JOBY Stock Is Nothing But Hot Air Until It Gets FAA Approval


Joby Aviation (NASDAQ:USE) the stock has fallen 31% since exiting a SPAC deal with Reinvent Technology Partners on August 11. This makes sense because Joby is a “pre-income” company. Investors have nothing to judge JOBY shares except blueprints, sponsors and a prototype.

Source: T. Schneider /

The company intends to deliver an electric helicopter, known as the Vertical Take-off and Landing (VTOL), in 2024. Sponsors include Reid Hoffman, who co-founded what is now that of Microsoft (NASDAQ:MSFT) LinkedIn, and Mark Pincus, who founded the games company Zynga (NASDAQ:ZNGA).

If Joby can deliver and this thing takes off, four people and a pilot can go 200 miles per hour for 150 miles on a single charge. But there are a few things Joby will have to overcome by then.

JOBY Stock needs FAA approval to be successful

The business plan is to provide air taxi service and sell environmental regulatory credits to airlines and other aviation companies. But until there’s a taxi with Federal Aviation Administration (FAA) clearance to operate, JOBY stock investors are buying hot air.

This is why Joby has been such a volatile stock. Like hot air, its value goes up and down with greed and fear of the market. Are you feeling greedy? JOBY share is $ 13 per share. You’re afraid ? That’s $ 8 stock, maybe less. It’s ridiculous. It’s a bubble.

The promise of tomorrow is worth more than the performance of today. Based on Joby’s price of $ 9 per share on October 8, the company is worth $ 5.5 billion. It is more than JetBlue (NASDAQ:JBLU), a true airline that made $ 3.4 billion in revenue last year.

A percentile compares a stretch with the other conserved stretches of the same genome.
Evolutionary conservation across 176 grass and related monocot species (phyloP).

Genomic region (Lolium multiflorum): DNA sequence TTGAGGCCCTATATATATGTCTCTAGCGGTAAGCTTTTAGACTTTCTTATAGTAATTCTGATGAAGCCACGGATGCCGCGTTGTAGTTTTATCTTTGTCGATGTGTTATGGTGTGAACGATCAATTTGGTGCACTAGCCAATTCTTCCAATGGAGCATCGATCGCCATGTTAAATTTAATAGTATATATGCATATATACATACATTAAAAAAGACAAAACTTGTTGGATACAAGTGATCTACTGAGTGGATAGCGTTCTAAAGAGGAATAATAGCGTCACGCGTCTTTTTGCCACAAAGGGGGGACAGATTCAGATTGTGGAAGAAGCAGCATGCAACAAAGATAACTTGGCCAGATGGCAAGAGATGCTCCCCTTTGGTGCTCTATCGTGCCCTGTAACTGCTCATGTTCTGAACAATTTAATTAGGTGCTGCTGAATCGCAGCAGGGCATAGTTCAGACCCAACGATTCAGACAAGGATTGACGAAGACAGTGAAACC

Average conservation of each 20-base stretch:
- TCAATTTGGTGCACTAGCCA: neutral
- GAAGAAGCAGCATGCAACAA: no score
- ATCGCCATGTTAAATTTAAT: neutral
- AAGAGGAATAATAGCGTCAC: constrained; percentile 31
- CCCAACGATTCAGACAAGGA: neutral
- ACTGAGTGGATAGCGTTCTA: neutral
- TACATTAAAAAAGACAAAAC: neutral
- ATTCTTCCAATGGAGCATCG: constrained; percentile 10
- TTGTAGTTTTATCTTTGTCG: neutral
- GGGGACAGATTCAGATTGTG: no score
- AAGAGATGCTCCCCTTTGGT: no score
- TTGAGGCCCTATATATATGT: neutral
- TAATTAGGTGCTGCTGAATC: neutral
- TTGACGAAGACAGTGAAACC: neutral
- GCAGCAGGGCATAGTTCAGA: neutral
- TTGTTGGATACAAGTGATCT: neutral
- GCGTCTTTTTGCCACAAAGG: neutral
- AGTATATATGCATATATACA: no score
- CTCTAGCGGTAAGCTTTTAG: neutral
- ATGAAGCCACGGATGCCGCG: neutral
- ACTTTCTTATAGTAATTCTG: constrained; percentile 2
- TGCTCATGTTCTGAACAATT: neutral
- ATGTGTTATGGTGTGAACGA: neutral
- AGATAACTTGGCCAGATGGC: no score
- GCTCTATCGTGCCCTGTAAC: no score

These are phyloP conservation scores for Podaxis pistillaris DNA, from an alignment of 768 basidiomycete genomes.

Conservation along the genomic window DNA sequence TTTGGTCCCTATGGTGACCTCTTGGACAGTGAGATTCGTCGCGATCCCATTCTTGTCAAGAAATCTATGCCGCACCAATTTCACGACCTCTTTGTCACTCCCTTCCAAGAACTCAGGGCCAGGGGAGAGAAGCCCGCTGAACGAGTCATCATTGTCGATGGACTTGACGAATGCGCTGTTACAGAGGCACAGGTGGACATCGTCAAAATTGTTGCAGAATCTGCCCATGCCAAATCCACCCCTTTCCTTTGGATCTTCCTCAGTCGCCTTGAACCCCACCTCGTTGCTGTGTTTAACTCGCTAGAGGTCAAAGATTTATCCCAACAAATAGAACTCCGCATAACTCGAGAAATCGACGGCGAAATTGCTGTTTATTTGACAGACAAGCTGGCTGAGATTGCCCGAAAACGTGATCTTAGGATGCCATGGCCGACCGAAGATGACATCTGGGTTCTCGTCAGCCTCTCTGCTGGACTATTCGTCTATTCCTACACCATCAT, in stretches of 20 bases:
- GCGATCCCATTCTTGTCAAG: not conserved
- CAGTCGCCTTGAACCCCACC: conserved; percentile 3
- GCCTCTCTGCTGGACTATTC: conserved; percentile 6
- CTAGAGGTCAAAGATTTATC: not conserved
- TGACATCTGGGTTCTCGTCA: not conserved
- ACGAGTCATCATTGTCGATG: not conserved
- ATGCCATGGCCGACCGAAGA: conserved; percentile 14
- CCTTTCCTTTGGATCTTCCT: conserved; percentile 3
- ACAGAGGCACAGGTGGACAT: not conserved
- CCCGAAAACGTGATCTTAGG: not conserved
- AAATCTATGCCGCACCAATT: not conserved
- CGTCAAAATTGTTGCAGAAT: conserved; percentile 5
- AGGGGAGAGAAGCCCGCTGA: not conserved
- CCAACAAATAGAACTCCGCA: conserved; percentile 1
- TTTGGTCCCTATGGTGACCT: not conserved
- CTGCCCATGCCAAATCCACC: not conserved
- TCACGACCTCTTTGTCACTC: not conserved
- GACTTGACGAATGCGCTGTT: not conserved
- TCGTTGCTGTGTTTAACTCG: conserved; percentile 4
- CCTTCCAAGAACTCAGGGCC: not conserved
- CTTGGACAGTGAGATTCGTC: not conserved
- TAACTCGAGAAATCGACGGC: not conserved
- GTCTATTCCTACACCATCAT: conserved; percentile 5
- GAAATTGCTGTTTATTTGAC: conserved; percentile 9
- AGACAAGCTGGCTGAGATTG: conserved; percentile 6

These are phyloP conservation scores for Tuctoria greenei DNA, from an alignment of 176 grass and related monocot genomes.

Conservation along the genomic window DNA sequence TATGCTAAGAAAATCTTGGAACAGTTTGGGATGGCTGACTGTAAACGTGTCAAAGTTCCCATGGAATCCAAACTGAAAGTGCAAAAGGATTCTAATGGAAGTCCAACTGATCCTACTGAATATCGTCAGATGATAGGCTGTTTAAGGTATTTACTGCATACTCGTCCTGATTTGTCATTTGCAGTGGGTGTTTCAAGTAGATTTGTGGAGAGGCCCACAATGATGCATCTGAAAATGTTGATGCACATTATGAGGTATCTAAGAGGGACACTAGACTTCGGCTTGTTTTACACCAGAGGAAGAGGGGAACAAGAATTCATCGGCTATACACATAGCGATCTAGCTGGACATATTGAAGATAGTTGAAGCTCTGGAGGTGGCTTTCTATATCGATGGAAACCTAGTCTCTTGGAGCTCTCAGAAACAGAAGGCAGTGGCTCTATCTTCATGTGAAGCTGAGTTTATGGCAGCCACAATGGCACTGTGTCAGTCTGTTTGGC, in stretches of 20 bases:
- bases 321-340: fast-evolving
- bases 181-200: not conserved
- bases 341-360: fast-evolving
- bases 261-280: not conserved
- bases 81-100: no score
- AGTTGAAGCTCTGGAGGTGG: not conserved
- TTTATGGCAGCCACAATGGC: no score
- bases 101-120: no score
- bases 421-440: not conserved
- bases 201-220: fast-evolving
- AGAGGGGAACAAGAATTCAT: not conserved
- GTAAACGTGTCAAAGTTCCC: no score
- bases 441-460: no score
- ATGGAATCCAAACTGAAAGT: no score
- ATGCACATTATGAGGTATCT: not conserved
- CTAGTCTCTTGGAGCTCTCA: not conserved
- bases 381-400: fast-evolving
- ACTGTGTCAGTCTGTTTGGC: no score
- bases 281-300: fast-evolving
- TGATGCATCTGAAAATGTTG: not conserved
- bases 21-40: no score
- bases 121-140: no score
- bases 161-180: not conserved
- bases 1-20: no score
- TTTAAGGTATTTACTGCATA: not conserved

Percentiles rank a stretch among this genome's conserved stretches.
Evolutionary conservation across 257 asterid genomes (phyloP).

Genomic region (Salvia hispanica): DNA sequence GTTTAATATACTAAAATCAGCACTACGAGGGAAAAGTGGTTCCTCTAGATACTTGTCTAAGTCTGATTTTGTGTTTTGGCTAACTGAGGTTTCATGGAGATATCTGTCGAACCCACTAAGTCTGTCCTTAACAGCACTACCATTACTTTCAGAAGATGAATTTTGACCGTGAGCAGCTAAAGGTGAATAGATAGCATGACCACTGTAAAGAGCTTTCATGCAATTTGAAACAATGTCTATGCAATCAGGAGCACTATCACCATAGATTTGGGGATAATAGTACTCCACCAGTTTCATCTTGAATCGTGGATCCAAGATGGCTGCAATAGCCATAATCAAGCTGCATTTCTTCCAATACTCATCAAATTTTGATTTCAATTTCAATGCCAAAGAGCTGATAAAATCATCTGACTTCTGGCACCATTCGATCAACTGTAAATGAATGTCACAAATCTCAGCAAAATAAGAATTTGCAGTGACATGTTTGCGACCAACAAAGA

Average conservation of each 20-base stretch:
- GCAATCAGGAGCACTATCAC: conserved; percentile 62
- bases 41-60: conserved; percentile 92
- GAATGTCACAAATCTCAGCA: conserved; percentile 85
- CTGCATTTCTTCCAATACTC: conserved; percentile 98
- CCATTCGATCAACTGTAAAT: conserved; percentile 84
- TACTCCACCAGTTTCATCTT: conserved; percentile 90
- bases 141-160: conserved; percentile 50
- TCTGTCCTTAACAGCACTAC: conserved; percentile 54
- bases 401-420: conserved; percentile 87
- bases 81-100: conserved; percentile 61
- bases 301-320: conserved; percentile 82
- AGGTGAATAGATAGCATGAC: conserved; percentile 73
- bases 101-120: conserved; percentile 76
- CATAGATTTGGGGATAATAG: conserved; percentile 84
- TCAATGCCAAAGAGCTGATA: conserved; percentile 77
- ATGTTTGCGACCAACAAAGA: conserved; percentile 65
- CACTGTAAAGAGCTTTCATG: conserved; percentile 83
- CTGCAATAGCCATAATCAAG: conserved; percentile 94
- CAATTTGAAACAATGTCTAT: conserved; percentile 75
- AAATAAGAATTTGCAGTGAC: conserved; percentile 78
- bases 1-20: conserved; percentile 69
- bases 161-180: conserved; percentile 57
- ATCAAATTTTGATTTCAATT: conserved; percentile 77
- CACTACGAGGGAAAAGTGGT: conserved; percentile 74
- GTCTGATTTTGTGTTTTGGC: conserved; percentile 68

To hear Joby’s CEO JoeBen Bevirt say it, however, air taxis are the next big thing. Senior executives will travel to Miami, board a Joby air taxi, and fly to Key West Beach half an hour later. Or, they could fly to New York and go to the Hamptons. Maybe a private jet will drop me off at LAX and Joby can take me to my brother’s in Huntington Beach.

What We Know About Joby’s Air Taxi Bet So Far

Joby’s demonstrator has engines on each wing and on the tail, and more above the cockpit. Its reservation system will be hosted in Uber Technologies’ (NYSE:UBER) carpooling application. Uber sold its air taxi ambitions to Joby and agreed to invest a potential total of $ 125 million in the business.

Air taxis between airports are nothing new. My dad bought me a ticket on one in 1965 from Newark to JFK. It was called a helicopter ride. I was 10 years old. (We weren’t rich. He was just extravagant.) It’s just that electric VTOLs are cooler and quieter, so more flexible – that’s what makes them so innovative.

There are analysts with hockey stick charts (they always show revenue growing in a form like this) claiming that the air taxi market will be a $ 6.6 billion business in 2030. The current industry is worth around $ 817 million.

Air taxis built around turbine or reciprocating engines will take less than a quarter of the market share in 2030. The big bucks of the future will be in hybrids or electric VTOLs like Joby.

The essentials on JOBY Stock

I may have it all wrong here. Joby could take off.

As our David Moadel wrote recently, Morgan Stanley believes Joby could be worth $ 60 a share someday. Their one-year price target is $ 16. Besides, Investor place Contributor Larry Ramer believes Joby could be a big winner, if government entities stepped aside.

Speaking of which, it’s government money that could be Joby’s big deal. Military contractors like Boeing (NYSE:BA), Airbus (OTCMKTS:EASY) and Dassault Systèmes (OTCMKTS:DASTY) of France are all turning to the air taxi sector.

Additionally, the White House has requested a 2022 defense budget of over $ 750 billion. Some of these funds could be devoted to the development of VTOLs.

With such a large field of competition and little to show for its product so far, I am skeptical of JOBY stock.

As of the publication date, Dana Blankenhorn is long on MSFT. The opinions expressed in this article are those of the author, submitted to Publication guidelines.

Dana blankenhornhas been a financial journalist since 1978. His latest book isThe Big Bang of Technology: Yesterday, Today and Tomorrow with Moore’s Law, technology essays available on the Amazon Kindle store. Follow him on Twitter at@danablankenhorn.


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